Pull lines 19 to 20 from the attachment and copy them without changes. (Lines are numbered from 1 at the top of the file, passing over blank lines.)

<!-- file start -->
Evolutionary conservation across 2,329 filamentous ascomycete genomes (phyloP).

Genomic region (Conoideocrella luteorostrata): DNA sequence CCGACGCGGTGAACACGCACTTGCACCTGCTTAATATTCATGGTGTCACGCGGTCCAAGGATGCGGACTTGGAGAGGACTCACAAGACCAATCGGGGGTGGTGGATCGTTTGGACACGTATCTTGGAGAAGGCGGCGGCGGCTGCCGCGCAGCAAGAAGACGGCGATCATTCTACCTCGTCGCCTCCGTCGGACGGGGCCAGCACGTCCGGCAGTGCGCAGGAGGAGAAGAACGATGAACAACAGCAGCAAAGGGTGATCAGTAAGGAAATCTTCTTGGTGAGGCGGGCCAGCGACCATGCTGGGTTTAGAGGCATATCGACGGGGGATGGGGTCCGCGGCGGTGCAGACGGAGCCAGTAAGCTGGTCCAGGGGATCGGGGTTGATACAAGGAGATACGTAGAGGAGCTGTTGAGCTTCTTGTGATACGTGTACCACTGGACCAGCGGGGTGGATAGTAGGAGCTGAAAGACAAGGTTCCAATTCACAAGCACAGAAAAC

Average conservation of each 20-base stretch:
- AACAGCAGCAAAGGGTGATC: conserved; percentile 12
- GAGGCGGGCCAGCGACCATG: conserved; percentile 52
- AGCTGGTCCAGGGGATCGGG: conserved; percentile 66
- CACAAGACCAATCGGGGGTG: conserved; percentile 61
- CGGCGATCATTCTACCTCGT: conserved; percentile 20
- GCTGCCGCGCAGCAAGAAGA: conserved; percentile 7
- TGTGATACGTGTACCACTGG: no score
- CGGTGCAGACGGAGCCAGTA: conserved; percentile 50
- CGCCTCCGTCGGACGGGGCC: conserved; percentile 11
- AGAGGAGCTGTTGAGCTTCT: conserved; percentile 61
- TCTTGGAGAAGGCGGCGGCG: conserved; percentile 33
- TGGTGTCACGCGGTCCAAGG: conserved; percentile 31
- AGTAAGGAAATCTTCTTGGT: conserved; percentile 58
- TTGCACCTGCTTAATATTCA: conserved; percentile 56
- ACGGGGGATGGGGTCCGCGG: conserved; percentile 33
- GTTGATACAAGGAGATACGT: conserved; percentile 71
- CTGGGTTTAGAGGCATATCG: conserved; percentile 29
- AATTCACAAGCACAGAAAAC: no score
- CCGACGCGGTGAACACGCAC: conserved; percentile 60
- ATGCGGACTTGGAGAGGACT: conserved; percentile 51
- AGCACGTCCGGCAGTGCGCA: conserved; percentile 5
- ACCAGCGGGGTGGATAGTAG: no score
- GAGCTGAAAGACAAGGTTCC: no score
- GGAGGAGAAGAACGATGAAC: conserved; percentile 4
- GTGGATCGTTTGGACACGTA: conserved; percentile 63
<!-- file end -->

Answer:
- GTTGATACAAGGAGATACGT: conserved; percentile 71
- CTGGGTTTAGAGGCATATCG: conserved; percentile 29